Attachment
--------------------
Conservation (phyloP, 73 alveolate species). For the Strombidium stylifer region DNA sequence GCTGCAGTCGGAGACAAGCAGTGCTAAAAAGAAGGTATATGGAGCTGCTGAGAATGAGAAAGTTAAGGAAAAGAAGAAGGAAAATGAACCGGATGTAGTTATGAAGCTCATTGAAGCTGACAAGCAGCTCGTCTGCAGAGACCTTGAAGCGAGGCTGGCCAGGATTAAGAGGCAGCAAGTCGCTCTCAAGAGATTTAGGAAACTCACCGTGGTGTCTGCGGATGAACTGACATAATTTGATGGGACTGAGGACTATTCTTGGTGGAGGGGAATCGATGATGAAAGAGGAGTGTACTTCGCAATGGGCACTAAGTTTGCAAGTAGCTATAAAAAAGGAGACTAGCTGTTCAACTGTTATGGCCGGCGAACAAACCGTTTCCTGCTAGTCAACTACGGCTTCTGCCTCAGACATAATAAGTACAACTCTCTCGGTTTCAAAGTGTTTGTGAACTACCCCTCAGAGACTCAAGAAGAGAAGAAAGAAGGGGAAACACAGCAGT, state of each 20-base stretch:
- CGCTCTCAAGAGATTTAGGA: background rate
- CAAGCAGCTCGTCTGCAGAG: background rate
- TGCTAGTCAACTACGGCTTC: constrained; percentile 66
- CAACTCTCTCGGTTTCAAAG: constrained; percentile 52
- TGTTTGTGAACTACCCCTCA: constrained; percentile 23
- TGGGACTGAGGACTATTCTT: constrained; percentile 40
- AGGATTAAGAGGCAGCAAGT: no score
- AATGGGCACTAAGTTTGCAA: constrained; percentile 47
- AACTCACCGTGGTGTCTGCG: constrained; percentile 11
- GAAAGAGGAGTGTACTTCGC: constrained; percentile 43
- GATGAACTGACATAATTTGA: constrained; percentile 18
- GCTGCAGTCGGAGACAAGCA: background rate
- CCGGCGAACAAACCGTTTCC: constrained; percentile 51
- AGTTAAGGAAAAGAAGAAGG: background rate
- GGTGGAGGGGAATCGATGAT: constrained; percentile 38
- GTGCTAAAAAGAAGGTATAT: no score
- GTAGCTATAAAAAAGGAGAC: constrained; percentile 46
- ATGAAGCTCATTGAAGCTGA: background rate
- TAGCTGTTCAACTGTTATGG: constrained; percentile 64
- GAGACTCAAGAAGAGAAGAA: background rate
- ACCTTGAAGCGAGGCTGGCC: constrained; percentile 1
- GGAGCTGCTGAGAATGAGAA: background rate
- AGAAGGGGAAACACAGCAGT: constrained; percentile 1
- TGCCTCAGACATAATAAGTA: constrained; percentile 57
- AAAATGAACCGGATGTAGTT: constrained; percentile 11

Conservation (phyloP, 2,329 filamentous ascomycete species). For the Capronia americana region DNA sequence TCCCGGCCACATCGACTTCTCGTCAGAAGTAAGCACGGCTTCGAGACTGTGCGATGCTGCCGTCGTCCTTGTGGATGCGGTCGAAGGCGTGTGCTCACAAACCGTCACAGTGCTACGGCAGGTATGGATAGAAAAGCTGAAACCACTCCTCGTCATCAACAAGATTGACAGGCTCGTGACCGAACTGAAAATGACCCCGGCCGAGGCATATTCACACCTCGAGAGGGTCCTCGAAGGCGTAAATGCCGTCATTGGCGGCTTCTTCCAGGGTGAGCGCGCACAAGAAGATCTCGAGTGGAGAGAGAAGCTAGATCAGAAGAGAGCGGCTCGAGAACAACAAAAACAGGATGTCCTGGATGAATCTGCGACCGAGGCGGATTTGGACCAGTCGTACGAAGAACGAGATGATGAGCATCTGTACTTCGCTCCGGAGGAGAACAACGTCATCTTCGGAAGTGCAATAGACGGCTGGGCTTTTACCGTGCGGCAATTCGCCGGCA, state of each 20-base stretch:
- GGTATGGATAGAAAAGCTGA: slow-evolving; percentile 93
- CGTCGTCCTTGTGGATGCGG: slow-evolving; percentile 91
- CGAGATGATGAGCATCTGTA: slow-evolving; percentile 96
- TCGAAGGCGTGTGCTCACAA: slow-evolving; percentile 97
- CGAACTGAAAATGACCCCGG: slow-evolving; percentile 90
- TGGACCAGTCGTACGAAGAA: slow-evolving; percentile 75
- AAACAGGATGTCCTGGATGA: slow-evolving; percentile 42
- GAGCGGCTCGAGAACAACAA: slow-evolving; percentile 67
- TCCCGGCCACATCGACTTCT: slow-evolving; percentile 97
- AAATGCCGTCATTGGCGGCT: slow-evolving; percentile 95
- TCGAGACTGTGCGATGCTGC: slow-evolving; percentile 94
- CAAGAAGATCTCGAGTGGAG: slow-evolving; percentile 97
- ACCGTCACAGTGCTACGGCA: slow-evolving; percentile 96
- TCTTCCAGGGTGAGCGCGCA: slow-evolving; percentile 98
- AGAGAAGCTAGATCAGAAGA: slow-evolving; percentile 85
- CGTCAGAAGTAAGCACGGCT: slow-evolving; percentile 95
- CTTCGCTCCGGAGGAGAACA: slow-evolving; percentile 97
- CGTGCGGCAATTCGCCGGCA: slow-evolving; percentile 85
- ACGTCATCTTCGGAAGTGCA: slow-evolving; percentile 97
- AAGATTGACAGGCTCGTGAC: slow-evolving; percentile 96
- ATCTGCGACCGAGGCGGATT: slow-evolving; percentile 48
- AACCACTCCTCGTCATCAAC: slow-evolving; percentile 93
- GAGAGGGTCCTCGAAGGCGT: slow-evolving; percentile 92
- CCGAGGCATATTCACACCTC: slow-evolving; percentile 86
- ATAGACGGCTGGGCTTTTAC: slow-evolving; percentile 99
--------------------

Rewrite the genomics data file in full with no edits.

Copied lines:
Conservation (phyloP, 73 alveolate species). For the Strombidium stylifer region DNA sequence GCTGCAGTCGGAGACAAGCAGTGCTAAAAAGAAGGTATATGGAGCTGCTGAGAATGAGAAAGTTAAGGAAAAGAAGAAGGAAAATGAACCGGATGTAGTTATGAAGCTCATTGAAGCTGACAAGCAGCTCGTCTGCAGAGACCTTGAAGCGAGGCTGGCCAGGATTAAGAGGCAGCAAGTCGCTCTCAAGAGATTTAGGAAACTCACCGTGGTGTCTGCGGATGAACTGACATAATTTGATGGGACTGAGGACTATTCTTGGTGGAGGGGAATCGATGATGAAAGAGGAGTGTACTTCGCAATGGGCACTAAGTTTGCAAGTAGCTATAAAAAAGGAGACTAGCTGTTCAACTGTTATGGCCGGCGAACAAACCGTTTCCTGCTAGTCAACTACGGCTTCTGCCTCAGACATAATAAGTACAACTCTCTCGGTTTCAAAGTGTTTGTGAACTACCCCTCAGAGACTCAAGAAGAGAAGAAAGAAGGGGAAACACAGCAGT, state of each 20-base stretch:
- CGCTCTCAAGAGATTTAGGA: background rate
- CAAGCAGCTCGTCTGCAGAG: background rate
- TGCTAGTCAACTACGGCTTC: constrained; percentile 66
- CAACTCTCTCGGTTTCAAAG: constrained; percentile 52
- TGTTTGTGAACTACCCCTCA: constrained; percentile 23
- TGGGACTGAGGACTATTCTT: constrained; percentile 40
- AGGATTAAGAGGCAGCAAGT: no score
- AATGGGCACTAAGTTTGCAA: constrained; percentile 47
- AACTCACCGTGGTGTCTGCG: constrained; percentile 11
- GAAAGAGGAGTGTACTTCGC: constrained; percentile 43
- GATGAACTGACATAATTTGA: constrained; percentile 18
- GCTGCAGTCGGAGACAAGCA: background rate
- CCGGCGAACAAACCGTTTCC: constrained; percentile 51
- AGTTAAGGAAAAGAAGAAGG: background rate
- GGTGGAGGGGAATCGATGAT: constrained; percentile 38
- GTGCTAAAAAGAAGGTATAT: no score
- GTAGCTATAAAAAAGGAGAC: constrained; percentile 46
- ATGAAGCTCATTGAAGCTGA: background rate
- TAGCTGTTCAACTGTTATGG: constrained; percentile 64
- GAGACTCAAGAAGAGAAGAA: background rate
- ACCTTGAAGCGAGGCTGGCC: constrained; percentile 1
- GGAGCTGCTGAGAATGAGAA: background rate
- AGAAGGGGAAACACAGCAGT: constrained; percentile 1
- TGCCTCAGACATAATAAGTA: constrained; percentile 57
- AAAATGAACCGGATGTAGTT: constrained; percentile 11

Conservation (phyloP, 2,329 filamentous ascomycete species). For the Capronia americana region DNA sequence TCCCGGCCACATCGACTTCTCGTCAGAAGTAAGCACGGCTTCGAGACTGTGCGATGCTGCCGTCGTCCTTGTGGATGCGGTCGAAGGCGTGTGCTCACAAACCGTCACAGTGCTACGGCAGGTATGGATAGAAAAGCTGAAACCACTCCTCGTCATCAACAAGATTGACAGGCTCGTGACCGAACTGAAAATGACCCCGGCCGAGGCATATTCACACCTCGAGAGGGTCCTCGAAGGCGTAAATGCCGTCATTGGCGGCTTCTTCCAGGGTGAGCGCGCACAAGAAGATCTCGAGTGGAGAGAGAAGCTAGATCAGAAGAGAGCGGCTCGAGAACAACAAAAACAGGATGTCCTGGATGAATCTGCGACCGAGGCGGATTTGGACCAGTCGTACGAAGAACGAGATGATGAGCATCTGTACTTCGCTCCGGAGGAGAACAACGTCATCTTCGGAAGTGCAATAGACGGCTGGGCTTTTACCGTGCGGCAATTCGCCGGCA, state of each 20-base stretch:
- GGTATGGATAGAAAAGCTGA: slow-evolving; percentile 93
- CGTCGTCCTTGTGGATGCGG: slow-evolving; percentile 91
- CGAGATGATGAGCATCTGTA: slow-evolving; percentile 96
- TCGAAGGCGTGTGCTCACAA: slow-evolving; percentile 97
- CGAACTGAAAATGACCCCGG: slow-evolving; percentile 90
- TGGACCAGTCGTACGAAGAA: slow-evolving; percentile 75
- AAACAGGATGTCCTGGATGA: slow-evolving; percentile 42
- GAGCGGCTCGAGAACAACAA: slow-evolving; percentile 67
- TCCCGGCCACATCGACTTCT: slow-evolving; percentile 97
- AAATGCCGTCATTGGCGGCT: slow-evolving; percentile 95
- TCGAGACTGTGCGATGCTGC: slow-evolving; percentile 94
- CAAGAAGATCTCGAGTGGAG: slow-evolving; percentile 97
- ACCGTCACAGTGCTACGGCA: slow-evolving; percentile 96
- TCTTCCAGGGTGAGCGCGCA: slow-evolving; percentile 98
- AGAGAAGCTAGATCAGAAGA: slow-evolving; percentile 85
- CGTCAGAAGTAAGCACGGCT: slow-evolving; percentile 95
- CTTCGCTCCGGAGGAGAACA: slow-evolving; percentile 97
- CGTGCGGCAATTCGCCGGCA: slow-evolving; percentile 85
- ACGTCATCTTCGGAAGTGCA: slow-evolving; percentile 97
- AAGATTGACAGGCTCGTGAC: slow-evolving; percentile 96
- ATCTGCGACCGAGGCGGATT: slow-evolving; percentile 48
- AACCACTCCTCGTCATCAAC: slow-evolving; percentile 93
- GAGAGGGTCCTCGAAGGCGT: slow-evolving; percentile 92
- CCGAGGCATATTCACACCTC: slow-evolving; percentile 86
- ATAGACGGCTGGGCTTTTAC: slow-evolving; percentile 99